China slowdown will pressure metal and energy commodities
While lockdown-related restrictions in parts of China in recent months caused a slowdown in commodity import volumes, there is some hope that economic activities will begin to normalise as virus-related restrictions begin to ease.
It is only logical to expect that demand for commodities covering energy products, industrial metals, and key agri goods will pick from hereon for the Asian major. However, even as major cities like Shanghai reopen, high commodity prices and slower export growth would act as a constraining factor for China’s import volumes in the months ahead.
Import data for May point to a decent growth in imports in dollar terms (over 16 per cent), but it can be explained by the elevated international prices of key commodities such as crude oil.
Worse, China’s commodity import volumes — for utilisation in manufacturing export products — are more likely to be affected because of the visible slowdown in demand for Chinese manufactured goods in the developed economies. Typically, a third of the imported commodities are used by China’s export sector.
China’s trade data for the January-May period show a fall in the import volumes of major commodities, particularly energy products including crude oil, coal, natural gas and LNG. The slowdown can be attributed to high prices and the high cost of sea-borne trade.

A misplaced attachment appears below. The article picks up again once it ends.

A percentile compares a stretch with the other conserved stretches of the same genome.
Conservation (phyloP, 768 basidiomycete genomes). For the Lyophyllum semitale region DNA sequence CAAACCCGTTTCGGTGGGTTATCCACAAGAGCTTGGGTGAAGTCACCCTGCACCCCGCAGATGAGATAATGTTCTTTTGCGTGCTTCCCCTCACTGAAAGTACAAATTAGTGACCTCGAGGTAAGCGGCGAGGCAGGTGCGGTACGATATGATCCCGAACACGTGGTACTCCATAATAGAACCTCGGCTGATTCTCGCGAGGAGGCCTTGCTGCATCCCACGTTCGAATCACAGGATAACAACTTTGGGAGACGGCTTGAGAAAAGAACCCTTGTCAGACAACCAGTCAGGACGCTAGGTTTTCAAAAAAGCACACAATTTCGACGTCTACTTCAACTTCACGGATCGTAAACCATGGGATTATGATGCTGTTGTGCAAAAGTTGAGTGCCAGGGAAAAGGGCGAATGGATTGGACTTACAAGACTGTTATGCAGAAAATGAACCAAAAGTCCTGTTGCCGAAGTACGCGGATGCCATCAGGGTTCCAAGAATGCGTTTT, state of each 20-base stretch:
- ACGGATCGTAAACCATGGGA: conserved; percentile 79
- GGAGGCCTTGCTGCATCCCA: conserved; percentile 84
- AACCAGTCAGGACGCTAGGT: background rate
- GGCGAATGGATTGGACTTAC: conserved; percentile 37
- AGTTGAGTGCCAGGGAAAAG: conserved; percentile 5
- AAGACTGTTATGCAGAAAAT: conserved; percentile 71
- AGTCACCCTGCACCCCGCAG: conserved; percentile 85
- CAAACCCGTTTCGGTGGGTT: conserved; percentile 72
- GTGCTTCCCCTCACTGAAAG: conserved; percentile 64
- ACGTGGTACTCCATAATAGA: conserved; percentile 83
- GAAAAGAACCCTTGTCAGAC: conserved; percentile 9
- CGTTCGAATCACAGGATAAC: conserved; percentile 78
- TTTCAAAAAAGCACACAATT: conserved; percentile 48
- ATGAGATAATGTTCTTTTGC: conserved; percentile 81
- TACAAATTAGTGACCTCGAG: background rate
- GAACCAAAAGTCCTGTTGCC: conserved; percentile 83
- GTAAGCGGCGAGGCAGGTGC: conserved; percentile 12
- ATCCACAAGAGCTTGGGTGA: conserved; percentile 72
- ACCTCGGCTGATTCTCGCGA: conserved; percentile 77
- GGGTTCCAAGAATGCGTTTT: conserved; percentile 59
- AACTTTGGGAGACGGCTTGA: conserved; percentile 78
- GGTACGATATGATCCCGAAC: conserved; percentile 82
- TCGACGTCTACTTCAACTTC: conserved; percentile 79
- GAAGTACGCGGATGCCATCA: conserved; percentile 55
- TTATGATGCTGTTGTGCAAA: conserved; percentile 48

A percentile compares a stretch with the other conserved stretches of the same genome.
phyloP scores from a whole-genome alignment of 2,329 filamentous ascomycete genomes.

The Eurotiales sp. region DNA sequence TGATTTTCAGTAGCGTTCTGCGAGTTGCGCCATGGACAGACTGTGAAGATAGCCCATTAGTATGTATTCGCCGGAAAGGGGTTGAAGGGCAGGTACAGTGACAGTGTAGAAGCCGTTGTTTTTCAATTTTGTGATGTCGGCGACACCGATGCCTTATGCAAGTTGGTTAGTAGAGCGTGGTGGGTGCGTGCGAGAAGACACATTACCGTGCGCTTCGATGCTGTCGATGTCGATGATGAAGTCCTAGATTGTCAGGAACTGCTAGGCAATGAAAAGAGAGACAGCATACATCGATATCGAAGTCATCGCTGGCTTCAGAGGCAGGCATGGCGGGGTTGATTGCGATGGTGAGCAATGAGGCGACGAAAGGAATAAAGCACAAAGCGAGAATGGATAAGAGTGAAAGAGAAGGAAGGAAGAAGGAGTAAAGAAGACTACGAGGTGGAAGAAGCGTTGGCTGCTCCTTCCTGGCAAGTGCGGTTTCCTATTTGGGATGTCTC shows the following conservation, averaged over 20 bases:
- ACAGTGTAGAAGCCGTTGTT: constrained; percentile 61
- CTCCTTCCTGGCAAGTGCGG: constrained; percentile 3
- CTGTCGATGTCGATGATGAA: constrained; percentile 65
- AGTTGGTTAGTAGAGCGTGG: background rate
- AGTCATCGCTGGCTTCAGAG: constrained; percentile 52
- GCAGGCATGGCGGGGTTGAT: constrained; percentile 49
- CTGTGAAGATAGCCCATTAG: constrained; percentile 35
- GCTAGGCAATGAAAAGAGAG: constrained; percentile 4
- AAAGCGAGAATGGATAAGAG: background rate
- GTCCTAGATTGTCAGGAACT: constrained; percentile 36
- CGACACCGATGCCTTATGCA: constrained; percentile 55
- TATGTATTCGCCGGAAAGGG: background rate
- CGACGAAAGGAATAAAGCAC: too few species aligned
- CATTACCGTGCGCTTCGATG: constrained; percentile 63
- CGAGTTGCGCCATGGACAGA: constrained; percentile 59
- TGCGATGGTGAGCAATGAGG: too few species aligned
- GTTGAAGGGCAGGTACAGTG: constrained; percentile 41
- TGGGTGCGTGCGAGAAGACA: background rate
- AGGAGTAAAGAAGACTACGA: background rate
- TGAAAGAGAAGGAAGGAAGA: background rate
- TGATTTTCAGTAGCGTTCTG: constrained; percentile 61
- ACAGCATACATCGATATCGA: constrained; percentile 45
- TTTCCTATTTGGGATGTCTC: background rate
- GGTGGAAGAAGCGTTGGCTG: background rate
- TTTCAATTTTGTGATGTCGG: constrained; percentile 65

The only exception is copper import which has gathered momentum so far this year. At the same time, China’s export shipments of steel and aluminium show strong growth despite some barriers. Falling production of the two industrial metals in other parts of the world has provided China with a window of opportunity.
Looming stagflation risk
In a recent report, World Bank has highlighted the looming stagflation risk amid a sharp slowdown in growth. The pain of stagflation could persist for years unless major supply increases are set in motion, it has warned. The Russia-Ukraine war and its consequences are now expected to slow global growth to 2.9 per cent in 2022 given high commodity prices, supply disruptions, and inflation, the bank has said.
This may force the advanced economies to further tighten their monetary policy which in turn could lead to financial stress in some emerging markets and developing economies, it is pointed out.
As the mover and shaker of the global commodities markets, developments in China continue to engage the world’s attention. It is clear that China’s import demand has been weak so far and there is nothing to suggest that growth, and in turn commodity demand, is going to pick up anytime soon. Importantly, China’s GDP growth rate in 2022 is expected to plunge to 4 per cent.
(The author is a policy commentator and commodities market specialist. Views are personal)
June 10, 2022